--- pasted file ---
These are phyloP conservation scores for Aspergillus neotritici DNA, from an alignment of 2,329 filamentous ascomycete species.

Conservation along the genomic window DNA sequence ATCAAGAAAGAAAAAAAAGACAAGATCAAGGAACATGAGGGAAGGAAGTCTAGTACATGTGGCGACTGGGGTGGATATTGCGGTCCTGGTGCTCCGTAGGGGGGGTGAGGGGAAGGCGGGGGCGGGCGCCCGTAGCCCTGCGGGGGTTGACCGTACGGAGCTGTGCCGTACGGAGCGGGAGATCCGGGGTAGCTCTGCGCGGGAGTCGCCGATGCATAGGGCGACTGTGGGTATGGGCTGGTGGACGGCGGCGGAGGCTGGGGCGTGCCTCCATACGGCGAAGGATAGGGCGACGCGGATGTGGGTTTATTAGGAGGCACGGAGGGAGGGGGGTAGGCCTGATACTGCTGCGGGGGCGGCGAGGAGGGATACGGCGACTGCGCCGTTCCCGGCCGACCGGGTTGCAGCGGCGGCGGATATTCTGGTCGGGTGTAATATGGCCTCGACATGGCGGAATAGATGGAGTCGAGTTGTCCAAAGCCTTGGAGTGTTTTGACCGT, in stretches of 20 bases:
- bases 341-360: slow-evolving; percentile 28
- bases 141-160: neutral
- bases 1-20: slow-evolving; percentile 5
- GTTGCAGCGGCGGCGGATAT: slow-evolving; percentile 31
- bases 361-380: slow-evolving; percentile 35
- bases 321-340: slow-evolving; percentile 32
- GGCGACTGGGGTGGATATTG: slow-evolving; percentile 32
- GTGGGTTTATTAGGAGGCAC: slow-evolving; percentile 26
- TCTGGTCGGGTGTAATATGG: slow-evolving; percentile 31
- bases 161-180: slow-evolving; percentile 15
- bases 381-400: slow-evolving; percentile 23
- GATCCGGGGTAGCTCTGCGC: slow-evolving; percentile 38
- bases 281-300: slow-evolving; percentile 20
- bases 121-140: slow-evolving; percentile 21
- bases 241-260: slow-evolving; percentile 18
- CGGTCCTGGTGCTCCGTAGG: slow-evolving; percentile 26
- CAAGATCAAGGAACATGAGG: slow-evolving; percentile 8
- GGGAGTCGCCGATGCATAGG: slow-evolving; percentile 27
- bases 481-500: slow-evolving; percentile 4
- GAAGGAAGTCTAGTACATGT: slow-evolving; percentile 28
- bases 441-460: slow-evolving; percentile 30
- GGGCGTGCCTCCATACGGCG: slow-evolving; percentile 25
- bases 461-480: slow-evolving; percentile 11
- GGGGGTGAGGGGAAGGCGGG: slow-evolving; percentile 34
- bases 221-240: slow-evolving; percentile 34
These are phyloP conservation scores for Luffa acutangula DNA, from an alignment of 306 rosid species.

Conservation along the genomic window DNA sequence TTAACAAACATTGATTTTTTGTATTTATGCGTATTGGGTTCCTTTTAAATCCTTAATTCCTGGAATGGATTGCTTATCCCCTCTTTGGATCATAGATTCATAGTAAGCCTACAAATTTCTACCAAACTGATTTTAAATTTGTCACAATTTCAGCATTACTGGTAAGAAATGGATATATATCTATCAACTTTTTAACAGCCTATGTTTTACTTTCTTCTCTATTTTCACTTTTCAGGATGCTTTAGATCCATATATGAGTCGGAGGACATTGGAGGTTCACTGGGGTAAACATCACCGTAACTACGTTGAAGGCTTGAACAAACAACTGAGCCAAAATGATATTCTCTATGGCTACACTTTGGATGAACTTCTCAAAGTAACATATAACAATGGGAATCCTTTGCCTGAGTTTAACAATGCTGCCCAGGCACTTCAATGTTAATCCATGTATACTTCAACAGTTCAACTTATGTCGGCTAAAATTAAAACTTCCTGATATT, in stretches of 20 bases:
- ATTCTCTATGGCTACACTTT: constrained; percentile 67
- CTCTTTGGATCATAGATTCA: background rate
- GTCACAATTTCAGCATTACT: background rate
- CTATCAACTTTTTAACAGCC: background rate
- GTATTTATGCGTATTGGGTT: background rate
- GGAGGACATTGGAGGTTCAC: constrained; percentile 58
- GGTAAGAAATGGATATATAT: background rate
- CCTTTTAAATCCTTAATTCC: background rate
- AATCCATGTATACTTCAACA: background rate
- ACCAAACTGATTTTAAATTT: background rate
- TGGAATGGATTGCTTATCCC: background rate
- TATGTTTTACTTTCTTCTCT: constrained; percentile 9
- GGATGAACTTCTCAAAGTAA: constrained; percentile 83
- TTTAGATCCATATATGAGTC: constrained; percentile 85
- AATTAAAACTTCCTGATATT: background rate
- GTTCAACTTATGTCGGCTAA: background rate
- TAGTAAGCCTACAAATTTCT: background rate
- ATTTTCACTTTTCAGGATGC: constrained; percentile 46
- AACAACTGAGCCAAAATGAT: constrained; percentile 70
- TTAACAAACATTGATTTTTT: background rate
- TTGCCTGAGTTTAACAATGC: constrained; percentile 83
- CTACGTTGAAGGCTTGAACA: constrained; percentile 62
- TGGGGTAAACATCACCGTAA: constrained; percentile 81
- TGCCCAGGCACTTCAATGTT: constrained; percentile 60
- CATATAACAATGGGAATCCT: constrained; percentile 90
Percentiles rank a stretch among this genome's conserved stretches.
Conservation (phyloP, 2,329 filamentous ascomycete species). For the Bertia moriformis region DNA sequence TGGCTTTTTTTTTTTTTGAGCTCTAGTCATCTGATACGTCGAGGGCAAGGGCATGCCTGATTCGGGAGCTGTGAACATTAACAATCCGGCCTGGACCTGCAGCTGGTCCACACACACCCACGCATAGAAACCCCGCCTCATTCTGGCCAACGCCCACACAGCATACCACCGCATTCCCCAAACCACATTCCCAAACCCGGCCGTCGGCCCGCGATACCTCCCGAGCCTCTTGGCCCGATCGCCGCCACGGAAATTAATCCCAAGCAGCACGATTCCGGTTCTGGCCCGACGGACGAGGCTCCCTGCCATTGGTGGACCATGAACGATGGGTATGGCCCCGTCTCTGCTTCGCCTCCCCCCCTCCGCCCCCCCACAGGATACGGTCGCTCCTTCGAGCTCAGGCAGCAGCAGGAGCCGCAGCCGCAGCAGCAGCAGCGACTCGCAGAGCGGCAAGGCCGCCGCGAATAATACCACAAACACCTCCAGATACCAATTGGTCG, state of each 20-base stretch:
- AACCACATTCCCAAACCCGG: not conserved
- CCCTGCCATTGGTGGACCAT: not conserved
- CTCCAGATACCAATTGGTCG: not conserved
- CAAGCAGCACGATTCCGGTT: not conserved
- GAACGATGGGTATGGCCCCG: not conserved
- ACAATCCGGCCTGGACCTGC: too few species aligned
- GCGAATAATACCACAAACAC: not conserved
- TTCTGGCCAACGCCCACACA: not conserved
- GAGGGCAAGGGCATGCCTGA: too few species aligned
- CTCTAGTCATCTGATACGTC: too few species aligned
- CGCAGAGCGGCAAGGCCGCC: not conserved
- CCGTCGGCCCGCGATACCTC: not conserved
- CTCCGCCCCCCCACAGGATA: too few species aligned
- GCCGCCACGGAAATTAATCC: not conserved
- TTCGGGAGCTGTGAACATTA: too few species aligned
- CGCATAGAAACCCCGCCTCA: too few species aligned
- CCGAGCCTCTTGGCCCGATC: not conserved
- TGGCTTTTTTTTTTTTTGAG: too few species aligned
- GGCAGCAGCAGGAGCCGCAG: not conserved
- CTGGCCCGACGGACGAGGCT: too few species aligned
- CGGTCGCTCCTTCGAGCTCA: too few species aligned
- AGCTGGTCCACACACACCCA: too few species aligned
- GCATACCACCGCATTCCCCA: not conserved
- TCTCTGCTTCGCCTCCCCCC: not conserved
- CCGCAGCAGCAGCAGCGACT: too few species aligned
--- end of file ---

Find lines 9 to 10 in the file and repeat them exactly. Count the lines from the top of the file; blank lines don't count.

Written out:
- GGCGACTGGGGTGGATATTG: slow-evolving; percentile 32
- GTGGGTTTATTAGGAGGCAC: slow-evolving; percentile 26